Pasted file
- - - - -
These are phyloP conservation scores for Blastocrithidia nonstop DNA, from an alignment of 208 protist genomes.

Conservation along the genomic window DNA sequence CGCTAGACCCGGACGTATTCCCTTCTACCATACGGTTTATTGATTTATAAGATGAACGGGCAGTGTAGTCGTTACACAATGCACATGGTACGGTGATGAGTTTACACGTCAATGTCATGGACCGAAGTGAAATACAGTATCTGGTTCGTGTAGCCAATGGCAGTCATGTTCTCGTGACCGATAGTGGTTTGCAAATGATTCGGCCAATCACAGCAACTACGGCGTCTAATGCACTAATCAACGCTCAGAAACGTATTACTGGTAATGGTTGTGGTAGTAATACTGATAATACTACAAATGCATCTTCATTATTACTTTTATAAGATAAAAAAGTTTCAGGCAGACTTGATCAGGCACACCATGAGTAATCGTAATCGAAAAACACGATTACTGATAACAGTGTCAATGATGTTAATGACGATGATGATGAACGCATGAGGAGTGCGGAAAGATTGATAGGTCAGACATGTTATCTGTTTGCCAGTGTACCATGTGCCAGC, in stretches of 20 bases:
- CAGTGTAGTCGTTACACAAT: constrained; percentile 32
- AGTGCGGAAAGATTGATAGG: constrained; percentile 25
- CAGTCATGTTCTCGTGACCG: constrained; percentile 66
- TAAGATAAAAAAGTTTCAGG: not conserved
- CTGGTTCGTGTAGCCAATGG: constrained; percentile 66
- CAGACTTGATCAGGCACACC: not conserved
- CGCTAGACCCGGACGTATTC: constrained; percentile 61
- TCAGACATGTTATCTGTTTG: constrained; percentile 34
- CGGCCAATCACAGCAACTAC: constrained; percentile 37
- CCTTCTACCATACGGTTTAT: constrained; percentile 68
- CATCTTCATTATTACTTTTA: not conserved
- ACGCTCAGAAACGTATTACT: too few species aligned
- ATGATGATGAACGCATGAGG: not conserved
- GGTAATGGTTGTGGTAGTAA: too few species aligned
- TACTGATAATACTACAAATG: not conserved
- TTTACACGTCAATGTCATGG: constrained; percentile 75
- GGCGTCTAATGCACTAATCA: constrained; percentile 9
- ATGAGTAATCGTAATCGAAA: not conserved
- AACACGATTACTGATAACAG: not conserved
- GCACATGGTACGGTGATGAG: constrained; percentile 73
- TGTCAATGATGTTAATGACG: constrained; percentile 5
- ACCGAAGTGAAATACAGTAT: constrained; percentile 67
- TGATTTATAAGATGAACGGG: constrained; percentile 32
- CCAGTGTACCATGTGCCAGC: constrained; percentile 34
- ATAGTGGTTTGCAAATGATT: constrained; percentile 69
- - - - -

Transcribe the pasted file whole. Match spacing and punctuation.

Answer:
These are phyloP conservation scores for Blastocrithidia nonstop DNA, from an alignment of 208 protist genomes.

Conservation along the genomic window DNA sequence CGCTAGACCCGGACGTATTCCCTTCTACCATACGGTTTATTGATTTATAAGATGAACGGGCAGTGTAGTCGTTACACAATGCACATGGTACGGTGATGAGTTTACACGTCAATGTCATGGACCGAAGTGAAATACAGTATCTGGTTCGTGTAGCCAATGGCAGTCATGTTCTCGTGACCGATAGTGGTTTGCAAATGATTCGGCCAATCACAGCAACTACGGCGTCTAATGCACTAATCAACGCTCAGAAACGTATTACTGGTAATGGTTGTGGTAGTAATACTGATAATACTACAAATGCATCTTCATTATTACTTTTATAAGATAAAAAAGTTTCAGGCAGACTTGATCAGGCACACCATGAGTAATCGTAATCGAAAAACACGATTACTGATAACAGTGTCAATGATGTTAATGACGATGATGATGAACGCATGAGGAGTGCGGAAAGATTGATAGGTCAGACATGTTATCTGTTTGCCAGTGTACCATGTGCCAGC, in stretches of 20 bases:
- CAGTGTAGTCGTTACACAAT: constrained; percentile 32
- AGTGCGGAAAGATTGATAGG: constrained; percentile 25
- CAGTCATGTTCTCGTGACCG: constrained; percentile 66
- TAAGATAAAAAAGTTTCAGG: not conserved
- CTGGTTCGTGTAGCCAATGG: constrained; percentile 66
- CAGACTTGATCAGGCACACC: not conserved
- CGCTAGACCCGGACGTATTC: constrained; percentile 61
- TCAGACATGTTATCTGTTTG: constrained; percentile 34
- CGGCCAATCACAGCAACTAC: constrained; percentile 37
- CCTTCTACCATACGGTTTAT: constrained; percentile 68
- CATCTTCATTATTACTTTTA: not conserved
- ACGCTCAGAAACGTATTACT: too few species aligned
- ATGATGATGAACGCATGAGG: not conserved
- GGTAATGGTTGTGGTAGTAA: too few species aligned
- TACTGATAATACTACAAATG: not conserved
- TTTACACGTCAATGTCATGG: constrained; percentile 75
- GGCGTCTAATGCACTAATCA: constrained; percentile 9
- ATGAGTAATCGTAATCGAAA: not conserved
- AACACGATTACTGATAACAG: not conserved
- GCACATGGTACGGTGATGAG: constrained; percentile 73
- TGTCAATGATGTTAATGACG: constrained; percentile 5
- ACCGAAGTGAAATACAGTAT: constrained; percentile 67
- TGATTTATAAGATGAACGGG: constrained; percentile 32
- CCAGTGTACCATGTGCCAGC: constrained; percentile 34
- ATAGTGGTTTGCAAATGATT: constrained; percentile 69